The Gills strive to provide high-quality beef, milk and chickens at their Little Cypress Creek Heritage Farms

Mention the Faulkner County, Ark., town of Vilonia, and the first thing most folks think of is tornados. Rightly so.

Vilonia experienced two deadly tornados only three years apart, 2011 and 2014. The first tornado made a mess across what is now Little Cypress Creek Heritage Farms, owned by Mike and Tricia Gill. Trees were blown down, debris and stumps littered the landscape. Mike and Tricia’s 14-acre farm is part of the original 80 acres purchased by Mike’s grandfather.

The Gills operate their farm with four basic goals: (1) Provide food in a natural way, (2) minimize the environmental impact while raising animals on natural grass pastures, (3) establish a symbiotic relationship with our animals through the natural lifestyle for them in return for their sustenance (4) share the farm experience with family, friends, and the community.

The farm operation had a meager beginning with six layers purchased for family use in 2013. Realizing they had several acres not being utilized, the Gills made the decision to expand their operation and began getting the farm ready for cattle. It took the better part of two years to build fences, barn and habitat, but it all came to fruition with the purchase of two bred heifers and a steer in 2015.

The first calves for Little Cypress Creek Heritage Farms arrived in January 2016, followed by the first on-farm-bred and born calf in September 2016.

The goal of quality beef was the main reason for choosing the Miniture Hereford line of cattle. All true Miniature Herefords in the United States are registered with the American Hereford Association. The breed’s smaller size makes them easier to handle and is more conducive to reduced space requirements. The smaller size also equates to a perfect size steak.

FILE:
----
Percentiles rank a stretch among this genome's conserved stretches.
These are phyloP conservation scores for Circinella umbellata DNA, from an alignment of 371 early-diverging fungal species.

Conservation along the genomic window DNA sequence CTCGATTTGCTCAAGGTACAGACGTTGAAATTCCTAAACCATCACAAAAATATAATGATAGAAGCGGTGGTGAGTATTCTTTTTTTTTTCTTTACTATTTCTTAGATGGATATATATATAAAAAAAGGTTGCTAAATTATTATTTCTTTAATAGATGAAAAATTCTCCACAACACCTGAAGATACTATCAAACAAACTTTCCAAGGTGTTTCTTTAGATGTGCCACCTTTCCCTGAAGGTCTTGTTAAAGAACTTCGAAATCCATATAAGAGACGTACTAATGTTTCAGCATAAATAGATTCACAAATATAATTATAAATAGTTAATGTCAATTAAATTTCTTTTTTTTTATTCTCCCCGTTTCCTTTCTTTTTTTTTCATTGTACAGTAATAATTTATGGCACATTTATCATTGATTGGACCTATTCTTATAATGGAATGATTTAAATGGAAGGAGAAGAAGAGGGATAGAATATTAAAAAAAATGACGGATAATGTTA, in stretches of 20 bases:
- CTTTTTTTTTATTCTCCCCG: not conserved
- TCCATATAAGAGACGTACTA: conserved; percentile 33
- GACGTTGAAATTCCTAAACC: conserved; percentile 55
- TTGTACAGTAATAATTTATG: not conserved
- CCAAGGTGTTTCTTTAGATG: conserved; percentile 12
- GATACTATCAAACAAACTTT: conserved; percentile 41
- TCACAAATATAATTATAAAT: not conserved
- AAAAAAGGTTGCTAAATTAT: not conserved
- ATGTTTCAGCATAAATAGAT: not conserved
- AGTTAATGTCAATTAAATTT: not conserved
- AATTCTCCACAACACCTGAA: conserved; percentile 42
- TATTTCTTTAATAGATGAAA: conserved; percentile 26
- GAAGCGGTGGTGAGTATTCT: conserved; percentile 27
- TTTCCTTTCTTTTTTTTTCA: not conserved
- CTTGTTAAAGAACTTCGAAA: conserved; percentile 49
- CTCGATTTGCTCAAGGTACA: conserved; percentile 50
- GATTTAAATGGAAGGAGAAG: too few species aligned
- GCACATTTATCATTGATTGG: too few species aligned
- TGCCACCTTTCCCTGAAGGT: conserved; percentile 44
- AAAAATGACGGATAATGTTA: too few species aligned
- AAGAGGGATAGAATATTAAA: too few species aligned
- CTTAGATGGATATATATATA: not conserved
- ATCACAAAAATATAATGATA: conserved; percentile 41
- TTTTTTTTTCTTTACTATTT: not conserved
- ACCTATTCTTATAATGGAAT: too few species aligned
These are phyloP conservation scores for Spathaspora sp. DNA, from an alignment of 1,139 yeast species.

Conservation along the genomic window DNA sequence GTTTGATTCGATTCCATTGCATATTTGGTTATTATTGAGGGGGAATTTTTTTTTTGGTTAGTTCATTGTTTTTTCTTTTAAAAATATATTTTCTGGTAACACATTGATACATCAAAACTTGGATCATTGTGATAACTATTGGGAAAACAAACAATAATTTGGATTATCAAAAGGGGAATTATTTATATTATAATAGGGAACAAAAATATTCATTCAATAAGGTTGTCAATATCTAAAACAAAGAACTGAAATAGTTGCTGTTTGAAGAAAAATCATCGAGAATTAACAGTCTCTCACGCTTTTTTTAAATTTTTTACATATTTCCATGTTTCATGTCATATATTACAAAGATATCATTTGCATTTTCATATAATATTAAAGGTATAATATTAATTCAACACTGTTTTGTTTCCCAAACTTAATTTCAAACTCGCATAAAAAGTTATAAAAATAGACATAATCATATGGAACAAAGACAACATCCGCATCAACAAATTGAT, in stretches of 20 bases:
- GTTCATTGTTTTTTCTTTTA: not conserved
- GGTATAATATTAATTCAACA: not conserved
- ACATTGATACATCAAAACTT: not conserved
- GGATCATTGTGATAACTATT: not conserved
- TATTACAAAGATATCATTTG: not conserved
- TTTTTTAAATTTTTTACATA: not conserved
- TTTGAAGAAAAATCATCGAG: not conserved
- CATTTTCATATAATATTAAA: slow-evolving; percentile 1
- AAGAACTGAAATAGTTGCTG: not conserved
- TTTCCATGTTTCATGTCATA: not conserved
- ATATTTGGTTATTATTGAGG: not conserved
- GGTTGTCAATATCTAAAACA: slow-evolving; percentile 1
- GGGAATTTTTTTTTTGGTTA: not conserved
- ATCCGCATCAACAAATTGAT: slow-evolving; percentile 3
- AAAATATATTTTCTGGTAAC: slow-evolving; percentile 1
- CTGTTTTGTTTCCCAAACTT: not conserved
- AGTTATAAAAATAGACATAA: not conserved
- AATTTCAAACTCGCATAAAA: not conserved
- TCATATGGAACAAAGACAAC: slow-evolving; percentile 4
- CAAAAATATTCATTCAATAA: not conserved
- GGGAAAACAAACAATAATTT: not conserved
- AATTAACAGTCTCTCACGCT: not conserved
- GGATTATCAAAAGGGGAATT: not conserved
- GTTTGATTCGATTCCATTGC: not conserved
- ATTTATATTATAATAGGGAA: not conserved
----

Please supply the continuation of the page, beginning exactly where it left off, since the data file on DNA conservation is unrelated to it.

Mini Hereford calves are born from 30 to 50 pounds, which is perfect for kids to be around and make for easier handling for show. Smaller cattle mean less mess around the farm. All part of the lessening the environmental impact. It takes about half of the nutritional needs of larger breeds to maintain mini Hereford, and the breed requires no special nutritional input to maintain beef quality. The Gills only use AI to breed their heifers. With the AHA registration, this maintains the quality they demand for their beef. They are also an Arkansas Certified Beef Quality Assurance producer.

They have also added raw milk into their farming operation.

“We bought our first milk cow in January 2017,” Mike said. “So, we have really just gotten started. We now have three cows and a milking facility. Things have really fallen into place for us.”

The sharing part appears to be successful as the demand for grass fed beef, free range poultry and raw milk products keeps Mike and Tricia busy.

“We have really worked hard on maintaining the quality of our products,” Tricia said. “Grass-fed beef, grass fed-dairy cows and pastured chickens, it is all part of our plan. The raw milk is getting more popular as consumers become educated about it. We have raw milk customers as far away as Mississippi.”

The strict guidelines for quality cover every aspect of the food chain on the farm.

“Some feed is required to maintain high milk output from the Jersey cows.” Mike said. “But we only feed non-GMO feed, no medications or hormones. Same thing with the chickens. All natural, non-GMO feed.”

With the growing demand for raw milk products, grass-fed beef, and free-range chickens, the Gills have found it necessary to consider expansion. They are currently finalizing plans to purchase acreage that adjoins their farm which would almost double the operation’s size.

“We are really excited about the possibility of purchasing more land,” Tricia said. “The market is there for our products, but expansion gives us more opportunities to share our farm with family and friends. That is what’s important.”


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